Forest Carbon Cycling Across Gradients of Disturbance Severity: Patterns and Underlying Mechanisms

Monday, 15 December 2014: 2:55 PM
Christopher Michael Gough1, Gil Bohrer2, Lucas E Nave3, Knute J Nadelhoffer4, Christoph S Vogel3, Ben P Bond-Lamberty5, Ellen JoAnne Goodrich-Stuart6 and Peter Curtis7, (1)VCU-Biology, Richmond, VA, United States, (2)Ohio State University Main Campus, Civil, Environmental & Geodetic Engineering, Columbus, OH, United States, (3)University of Michigan, Ann Arbor, MI, United States, (4)Univ of Mich- Eco & Evol Bio, Ann Arbor, MI, United States, (5)Pacific Northwest National Laboratory, Richland, WA, United States, (6)Virginia Commonwealth University, Richmond, VA, United States, (7)Ohio State University Main Campus, Columbus, OH, United States
Ecological disturbances alter biogeochemical processes central to forest carbon (C) storage. Disturbances to forests occur along a continuum of severity, from low intensity disturbance causing the mortality of only a subset of trees to severe stand-replacing disturbance that kills all trees; yet, considerable uncertainty exists in how and why the forest C cycle changes across gradients of disturbance intensity, and whether ecosystem models robustly simulate these responses.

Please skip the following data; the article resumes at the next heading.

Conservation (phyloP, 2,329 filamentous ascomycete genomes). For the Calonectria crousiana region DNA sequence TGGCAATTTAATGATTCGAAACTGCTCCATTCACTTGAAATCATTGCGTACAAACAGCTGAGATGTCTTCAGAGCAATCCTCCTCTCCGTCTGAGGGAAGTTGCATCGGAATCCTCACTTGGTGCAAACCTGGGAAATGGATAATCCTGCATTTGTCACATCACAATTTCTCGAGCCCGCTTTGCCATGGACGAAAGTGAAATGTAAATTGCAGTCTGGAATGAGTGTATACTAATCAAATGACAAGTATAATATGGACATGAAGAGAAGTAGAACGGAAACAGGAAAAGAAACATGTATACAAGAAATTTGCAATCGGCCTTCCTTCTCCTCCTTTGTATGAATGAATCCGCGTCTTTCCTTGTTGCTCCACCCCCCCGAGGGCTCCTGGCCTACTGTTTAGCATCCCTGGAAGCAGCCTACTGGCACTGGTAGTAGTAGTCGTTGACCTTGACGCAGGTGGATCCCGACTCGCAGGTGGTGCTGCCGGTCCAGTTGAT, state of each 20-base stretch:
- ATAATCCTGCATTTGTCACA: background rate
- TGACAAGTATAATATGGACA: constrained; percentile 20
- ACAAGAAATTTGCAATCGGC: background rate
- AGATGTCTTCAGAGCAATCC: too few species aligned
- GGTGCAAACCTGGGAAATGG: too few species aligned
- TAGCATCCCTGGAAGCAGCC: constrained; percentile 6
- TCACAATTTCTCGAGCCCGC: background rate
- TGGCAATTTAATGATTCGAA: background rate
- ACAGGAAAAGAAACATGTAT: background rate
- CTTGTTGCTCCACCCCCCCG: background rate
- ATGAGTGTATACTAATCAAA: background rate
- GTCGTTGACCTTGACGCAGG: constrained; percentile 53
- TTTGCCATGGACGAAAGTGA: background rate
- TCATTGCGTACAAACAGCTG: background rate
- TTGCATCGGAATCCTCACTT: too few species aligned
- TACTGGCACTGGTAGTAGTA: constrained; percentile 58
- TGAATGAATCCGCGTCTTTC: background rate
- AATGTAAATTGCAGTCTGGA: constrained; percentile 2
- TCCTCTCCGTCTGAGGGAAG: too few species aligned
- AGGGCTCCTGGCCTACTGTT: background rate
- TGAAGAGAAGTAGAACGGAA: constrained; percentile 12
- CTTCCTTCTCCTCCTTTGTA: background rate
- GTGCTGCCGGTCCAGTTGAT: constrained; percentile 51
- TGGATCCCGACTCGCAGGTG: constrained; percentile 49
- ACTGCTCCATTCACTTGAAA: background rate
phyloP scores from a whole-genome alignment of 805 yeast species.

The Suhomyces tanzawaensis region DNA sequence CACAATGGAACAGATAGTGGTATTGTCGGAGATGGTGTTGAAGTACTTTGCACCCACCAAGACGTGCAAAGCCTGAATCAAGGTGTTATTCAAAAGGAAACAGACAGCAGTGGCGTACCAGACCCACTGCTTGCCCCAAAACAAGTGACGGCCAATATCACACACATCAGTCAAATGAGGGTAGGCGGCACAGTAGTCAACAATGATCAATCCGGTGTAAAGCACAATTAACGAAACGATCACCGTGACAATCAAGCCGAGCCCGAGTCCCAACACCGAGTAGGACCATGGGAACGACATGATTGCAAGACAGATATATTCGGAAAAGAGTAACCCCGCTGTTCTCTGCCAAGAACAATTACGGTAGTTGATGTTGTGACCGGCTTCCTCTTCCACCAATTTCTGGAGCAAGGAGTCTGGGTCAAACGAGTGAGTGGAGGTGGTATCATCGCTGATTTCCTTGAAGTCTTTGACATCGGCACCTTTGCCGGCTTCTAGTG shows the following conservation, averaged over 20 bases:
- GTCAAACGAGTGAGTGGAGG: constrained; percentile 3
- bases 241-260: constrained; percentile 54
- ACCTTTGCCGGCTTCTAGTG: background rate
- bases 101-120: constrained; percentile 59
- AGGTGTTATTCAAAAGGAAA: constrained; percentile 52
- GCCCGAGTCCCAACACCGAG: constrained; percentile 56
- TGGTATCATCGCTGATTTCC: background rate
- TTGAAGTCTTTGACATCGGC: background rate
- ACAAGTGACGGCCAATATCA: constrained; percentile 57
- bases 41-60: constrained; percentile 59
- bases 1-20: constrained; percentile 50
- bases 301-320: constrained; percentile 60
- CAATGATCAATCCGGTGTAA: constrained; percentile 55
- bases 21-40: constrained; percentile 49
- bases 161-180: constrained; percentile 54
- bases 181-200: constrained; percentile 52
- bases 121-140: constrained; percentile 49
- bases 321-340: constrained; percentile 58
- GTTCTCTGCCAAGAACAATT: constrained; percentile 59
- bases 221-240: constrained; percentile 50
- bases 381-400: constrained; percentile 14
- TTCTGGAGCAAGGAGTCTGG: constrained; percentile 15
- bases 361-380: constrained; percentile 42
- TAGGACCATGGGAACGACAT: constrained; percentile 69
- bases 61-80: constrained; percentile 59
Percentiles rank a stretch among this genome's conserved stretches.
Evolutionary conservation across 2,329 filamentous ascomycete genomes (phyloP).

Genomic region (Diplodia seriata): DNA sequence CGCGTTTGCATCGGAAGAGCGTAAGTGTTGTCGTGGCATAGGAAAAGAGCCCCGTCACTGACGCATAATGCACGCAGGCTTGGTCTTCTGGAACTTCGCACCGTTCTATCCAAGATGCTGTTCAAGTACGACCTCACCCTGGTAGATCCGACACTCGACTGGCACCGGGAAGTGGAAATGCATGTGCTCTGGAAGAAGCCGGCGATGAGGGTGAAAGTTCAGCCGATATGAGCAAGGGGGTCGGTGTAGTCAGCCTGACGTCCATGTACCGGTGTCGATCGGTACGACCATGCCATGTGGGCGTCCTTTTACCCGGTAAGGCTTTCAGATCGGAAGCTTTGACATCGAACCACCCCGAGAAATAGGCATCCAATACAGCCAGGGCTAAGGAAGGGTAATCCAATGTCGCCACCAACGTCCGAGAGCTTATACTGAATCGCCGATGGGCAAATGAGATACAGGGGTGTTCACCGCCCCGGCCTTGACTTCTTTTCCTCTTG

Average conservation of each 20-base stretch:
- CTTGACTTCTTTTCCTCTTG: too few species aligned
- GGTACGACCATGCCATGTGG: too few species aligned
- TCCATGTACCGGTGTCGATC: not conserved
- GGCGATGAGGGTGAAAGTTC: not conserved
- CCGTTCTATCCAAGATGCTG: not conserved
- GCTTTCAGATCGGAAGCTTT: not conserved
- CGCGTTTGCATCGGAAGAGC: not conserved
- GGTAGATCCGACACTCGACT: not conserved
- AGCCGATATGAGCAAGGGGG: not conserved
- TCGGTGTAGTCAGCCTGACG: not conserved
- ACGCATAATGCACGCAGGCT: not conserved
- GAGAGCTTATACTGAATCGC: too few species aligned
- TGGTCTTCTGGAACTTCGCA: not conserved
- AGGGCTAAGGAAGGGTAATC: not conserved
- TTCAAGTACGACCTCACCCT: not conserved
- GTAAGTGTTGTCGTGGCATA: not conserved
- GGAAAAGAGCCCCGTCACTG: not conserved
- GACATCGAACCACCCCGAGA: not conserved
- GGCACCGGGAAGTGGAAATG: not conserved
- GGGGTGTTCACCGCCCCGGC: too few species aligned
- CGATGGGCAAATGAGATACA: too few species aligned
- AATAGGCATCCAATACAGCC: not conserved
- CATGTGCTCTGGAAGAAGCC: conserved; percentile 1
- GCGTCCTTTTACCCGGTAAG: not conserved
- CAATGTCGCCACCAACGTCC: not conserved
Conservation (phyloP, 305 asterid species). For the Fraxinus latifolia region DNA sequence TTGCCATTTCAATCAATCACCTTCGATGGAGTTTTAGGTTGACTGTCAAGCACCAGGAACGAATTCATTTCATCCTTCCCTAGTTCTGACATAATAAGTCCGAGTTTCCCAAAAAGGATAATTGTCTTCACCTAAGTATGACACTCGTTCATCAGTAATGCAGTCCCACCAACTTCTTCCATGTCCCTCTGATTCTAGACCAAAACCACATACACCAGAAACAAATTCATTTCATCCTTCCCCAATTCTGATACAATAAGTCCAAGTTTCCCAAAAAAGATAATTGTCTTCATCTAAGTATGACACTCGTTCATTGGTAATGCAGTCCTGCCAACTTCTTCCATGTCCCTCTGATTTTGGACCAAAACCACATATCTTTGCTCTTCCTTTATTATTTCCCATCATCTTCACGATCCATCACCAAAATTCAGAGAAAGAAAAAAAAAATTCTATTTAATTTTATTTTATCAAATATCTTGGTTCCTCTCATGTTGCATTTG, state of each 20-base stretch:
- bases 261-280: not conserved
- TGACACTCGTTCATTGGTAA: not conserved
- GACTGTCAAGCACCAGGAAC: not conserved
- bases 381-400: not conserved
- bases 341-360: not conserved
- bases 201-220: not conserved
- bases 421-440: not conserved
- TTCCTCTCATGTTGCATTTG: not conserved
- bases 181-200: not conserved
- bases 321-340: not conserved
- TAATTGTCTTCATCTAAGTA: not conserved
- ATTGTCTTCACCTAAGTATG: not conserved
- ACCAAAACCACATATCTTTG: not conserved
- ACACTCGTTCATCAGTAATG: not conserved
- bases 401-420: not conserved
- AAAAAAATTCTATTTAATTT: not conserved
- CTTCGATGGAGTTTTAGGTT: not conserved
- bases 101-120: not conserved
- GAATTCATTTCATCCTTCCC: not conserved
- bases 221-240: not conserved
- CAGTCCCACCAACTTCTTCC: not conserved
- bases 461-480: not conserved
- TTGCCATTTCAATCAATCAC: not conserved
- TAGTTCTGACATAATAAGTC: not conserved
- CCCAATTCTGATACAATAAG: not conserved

At the University of Michigan Biological Station, we are using multiple ecosystem-scale experiments to examine how disturbance intensity affects C cycling and to identify the underlying mechanisms that support recovery of the C cycle. The Forest Accelerated Succession Experiment (FASET), in which a third of all canopy trees were stem girdled within a 39 ha area, employs C cycling measurements within paired treatment and control meteorological flux tower footprints. A separate study examines forest C cycling following stand-replacing clear-cut harvest and fire.

We found that net ecosystem production (NEP) was highly resilient following moderate disturbance, but experienced long-term reductions following stand-replacing disturbance. Using a gradient of disturbance severity within the FASET treatment, we found that forest production declined non-linearly with rising disturbance intensity, remaining stable until a threshold of ~60 % tree mortality was exceeded. NEP was sustained following moderate disturbance because of improved canopy light-use efficiency, which compensated for a temporary reduction in leaf area index. Contrastingly, NEP was reduced for several decades at the highest levels of disturbance severity. A model assessment revealed that neither big-leaf nor gap models captured the observed high resilience in NEP following low intensity disturbance, suggesting inadequate representation of the mechanisms supporting C cycling resilience.